The good news… me and mine are safe at home right now, and I’m on my way to bed very shortly.
The bad news… the minivan is a hot zone.
The horror… 11 hours into what turned out to be a 14-hour trip, Patches barfed. This was his first experience with it (at least in his working memory), which meant concepts like “aim for the bucket,” and “no, you’re not dying” were completely alien. The only bright spot was that we were only 12 miles from West Wendover when it happened, so a Chevron with a garbage can, a bathroom, and a fresh supply of paper towels was just up ahead.
Well, we took almost an hour getting cleaned up. Then, 30 minutes from home, Link barfed. He’s seven, and he knew to ask for the bucket first… the only piece of good news since the “Wendover 12” sign.
I’ll spare you the TMI. Just thinking about providing you with more graphic descriptions of the ordeal makes me queasy.
We’ve been RELIGIOUS about not sharing food, about washing hands (we have some hand sanitizer gel for washing hands while on the road, even), and about wiping stuff down with Clorox wipes. See, “stomach flu” (as defined by the symptoms we’ve been experiencing) is also known as “viral gastroenteritis.” It’s norovirus, which is not airborne (unless you’re projectile vomiting, and then it’s better described as “ballistic”). You CAN stop the spread if you’re careful.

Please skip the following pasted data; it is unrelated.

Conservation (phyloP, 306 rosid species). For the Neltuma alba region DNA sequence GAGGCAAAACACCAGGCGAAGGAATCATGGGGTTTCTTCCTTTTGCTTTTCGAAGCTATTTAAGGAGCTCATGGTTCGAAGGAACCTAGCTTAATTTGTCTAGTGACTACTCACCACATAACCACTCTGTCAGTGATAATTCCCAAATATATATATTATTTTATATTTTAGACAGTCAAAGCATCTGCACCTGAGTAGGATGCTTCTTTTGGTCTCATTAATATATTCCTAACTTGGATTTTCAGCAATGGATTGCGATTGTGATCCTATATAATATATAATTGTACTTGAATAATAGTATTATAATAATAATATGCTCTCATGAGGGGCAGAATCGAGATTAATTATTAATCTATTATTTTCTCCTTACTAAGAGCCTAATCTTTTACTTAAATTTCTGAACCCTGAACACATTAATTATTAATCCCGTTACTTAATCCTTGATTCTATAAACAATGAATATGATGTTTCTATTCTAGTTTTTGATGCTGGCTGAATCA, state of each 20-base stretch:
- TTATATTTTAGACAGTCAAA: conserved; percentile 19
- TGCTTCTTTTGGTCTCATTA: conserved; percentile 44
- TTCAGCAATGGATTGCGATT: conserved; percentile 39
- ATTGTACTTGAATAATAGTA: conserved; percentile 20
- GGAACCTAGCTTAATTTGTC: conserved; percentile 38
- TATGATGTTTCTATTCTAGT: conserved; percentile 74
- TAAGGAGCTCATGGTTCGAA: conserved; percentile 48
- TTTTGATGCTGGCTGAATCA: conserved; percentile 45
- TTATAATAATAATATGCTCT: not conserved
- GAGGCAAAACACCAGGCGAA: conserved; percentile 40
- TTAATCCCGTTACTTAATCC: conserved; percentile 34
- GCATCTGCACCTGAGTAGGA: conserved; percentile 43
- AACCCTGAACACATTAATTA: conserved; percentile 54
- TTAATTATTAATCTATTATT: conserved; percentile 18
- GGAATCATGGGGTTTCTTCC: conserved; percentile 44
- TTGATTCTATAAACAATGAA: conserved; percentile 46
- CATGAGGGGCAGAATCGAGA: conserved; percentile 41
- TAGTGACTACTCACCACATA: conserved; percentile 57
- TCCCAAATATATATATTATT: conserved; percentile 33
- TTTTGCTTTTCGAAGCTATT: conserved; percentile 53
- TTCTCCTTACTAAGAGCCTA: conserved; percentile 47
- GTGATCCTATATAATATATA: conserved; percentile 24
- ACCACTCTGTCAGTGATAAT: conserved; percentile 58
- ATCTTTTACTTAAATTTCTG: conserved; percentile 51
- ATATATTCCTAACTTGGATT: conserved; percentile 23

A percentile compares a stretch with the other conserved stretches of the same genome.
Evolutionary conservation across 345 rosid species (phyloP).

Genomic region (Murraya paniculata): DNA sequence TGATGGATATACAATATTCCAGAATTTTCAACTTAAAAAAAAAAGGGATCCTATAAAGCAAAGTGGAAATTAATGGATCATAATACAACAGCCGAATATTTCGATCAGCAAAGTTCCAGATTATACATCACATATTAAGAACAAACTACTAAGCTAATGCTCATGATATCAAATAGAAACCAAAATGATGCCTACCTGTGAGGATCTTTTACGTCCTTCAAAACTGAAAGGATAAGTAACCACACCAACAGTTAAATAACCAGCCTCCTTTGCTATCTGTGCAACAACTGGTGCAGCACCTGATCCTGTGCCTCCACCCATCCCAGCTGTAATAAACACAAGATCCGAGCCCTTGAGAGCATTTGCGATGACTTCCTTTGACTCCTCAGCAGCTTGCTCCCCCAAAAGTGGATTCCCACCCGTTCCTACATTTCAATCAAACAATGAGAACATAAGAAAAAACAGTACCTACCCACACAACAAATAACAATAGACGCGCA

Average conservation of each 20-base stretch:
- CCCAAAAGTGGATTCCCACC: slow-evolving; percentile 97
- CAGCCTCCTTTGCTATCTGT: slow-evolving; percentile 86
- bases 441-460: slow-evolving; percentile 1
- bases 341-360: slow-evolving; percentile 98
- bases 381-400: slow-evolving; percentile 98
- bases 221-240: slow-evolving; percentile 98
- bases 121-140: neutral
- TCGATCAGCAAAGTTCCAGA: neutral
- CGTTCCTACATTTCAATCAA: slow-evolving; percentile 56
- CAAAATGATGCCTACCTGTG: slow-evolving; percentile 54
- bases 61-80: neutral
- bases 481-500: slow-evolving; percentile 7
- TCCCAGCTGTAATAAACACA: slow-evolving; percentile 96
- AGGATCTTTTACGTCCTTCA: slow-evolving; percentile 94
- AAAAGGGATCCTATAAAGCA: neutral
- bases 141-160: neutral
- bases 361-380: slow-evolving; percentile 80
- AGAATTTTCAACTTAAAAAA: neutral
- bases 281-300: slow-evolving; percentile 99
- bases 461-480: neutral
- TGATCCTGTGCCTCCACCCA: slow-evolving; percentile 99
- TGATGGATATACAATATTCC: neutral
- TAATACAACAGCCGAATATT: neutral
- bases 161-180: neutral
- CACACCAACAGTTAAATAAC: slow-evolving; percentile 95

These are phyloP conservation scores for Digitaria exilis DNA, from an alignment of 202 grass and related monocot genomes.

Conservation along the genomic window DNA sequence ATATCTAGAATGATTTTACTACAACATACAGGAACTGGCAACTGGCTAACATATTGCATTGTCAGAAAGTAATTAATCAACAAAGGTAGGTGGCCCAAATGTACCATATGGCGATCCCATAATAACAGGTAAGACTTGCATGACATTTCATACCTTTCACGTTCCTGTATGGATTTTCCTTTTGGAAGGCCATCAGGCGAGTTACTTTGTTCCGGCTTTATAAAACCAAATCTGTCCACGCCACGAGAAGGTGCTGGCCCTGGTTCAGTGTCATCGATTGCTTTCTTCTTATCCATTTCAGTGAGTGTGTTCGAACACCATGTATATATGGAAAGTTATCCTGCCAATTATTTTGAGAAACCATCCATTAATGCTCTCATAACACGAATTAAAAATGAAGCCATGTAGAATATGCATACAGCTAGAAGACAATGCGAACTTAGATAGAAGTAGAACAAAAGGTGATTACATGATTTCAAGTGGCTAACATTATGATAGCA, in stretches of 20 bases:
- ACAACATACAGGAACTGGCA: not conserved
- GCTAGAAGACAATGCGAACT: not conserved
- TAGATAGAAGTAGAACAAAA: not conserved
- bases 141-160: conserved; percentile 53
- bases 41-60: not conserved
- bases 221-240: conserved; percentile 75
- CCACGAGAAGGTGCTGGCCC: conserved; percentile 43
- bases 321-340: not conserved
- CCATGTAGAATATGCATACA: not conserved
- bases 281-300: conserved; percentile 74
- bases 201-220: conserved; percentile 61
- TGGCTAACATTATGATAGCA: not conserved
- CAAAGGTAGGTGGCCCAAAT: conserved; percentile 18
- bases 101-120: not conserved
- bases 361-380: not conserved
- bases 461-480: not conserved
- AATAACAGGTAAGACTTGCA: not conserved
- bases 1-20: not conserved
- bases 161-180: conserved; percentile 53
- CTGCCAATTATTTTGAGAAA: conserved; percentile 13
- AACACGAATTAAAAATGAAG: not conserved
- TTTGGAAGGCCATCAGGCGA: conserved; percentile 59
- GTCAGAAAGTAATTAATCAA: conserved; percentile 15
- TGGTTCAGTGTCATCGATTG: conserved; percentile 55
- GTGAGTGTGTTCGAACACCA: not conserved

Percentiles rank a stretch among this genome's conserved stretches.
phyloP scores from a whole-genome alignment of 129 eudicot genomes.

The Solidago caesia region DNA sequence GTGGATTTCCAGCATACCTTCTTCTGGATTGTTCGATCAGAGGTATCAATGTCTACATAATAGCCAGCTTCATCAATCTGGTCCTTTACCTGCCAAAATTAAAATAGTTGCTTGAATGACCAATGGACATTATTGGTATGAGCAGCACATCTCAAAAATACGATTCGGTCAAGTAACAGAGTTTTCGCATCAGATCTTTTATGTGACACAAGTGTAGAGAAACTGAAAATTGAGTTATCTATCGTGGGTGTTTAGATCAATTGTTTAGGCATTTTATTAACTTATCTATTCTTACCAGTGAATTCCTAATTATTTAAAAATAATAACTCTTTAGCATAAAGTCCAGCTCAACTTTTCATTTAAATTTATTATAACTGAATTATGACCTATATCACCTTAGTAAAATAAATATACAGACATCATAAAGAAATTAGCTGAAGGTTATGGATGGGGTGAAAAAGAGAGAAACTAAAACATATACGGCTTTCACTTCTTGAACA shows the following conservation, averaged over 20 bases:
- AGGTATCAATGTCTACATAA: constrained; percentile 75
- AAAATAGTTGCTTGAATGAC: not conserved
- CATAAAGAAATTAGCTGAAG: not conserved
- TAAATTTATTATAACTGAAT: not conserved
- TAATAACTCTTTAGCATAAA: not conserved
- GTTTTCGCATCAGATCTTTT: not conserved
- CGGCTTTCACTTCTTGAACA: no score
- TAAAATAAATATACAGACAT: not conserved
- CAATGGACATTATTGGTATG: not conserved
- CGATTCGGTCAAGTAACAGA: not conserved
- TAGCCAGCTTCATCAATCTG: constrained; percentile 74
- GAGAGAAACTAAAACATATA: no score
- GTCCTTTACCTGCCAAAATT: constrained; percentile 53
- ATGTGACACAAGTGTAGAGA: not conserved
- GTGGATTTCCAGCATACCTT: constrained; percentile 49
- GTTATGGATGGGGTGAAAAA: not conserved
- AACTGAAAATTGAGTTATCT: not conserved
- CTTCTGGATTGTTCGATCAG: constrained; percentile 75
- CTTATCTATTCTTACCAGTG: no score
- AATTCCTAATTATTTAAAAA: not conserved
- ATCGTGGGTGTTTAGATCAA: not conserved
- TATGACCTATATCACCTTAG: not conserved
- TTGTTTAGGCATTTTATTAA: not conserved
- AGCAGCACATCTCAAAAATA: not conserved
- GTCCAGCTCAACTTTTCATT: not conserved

Well… we discovered that one of my sick-bed “Propel” bottles got re-used as a water-bottle on Tuesday by Link. And Patches, at 2 years old, can become a vector for a dozen different plagues within two minutes of being dipped in bleach. So… the two who were most likely to get sick got sick. That leaves only Sandra and Kiki untouched so far.
Pray that Sandra stays hale, because if SHE falls ill, the whole skein comes unraveled at the corner thread labeled “Mommy.”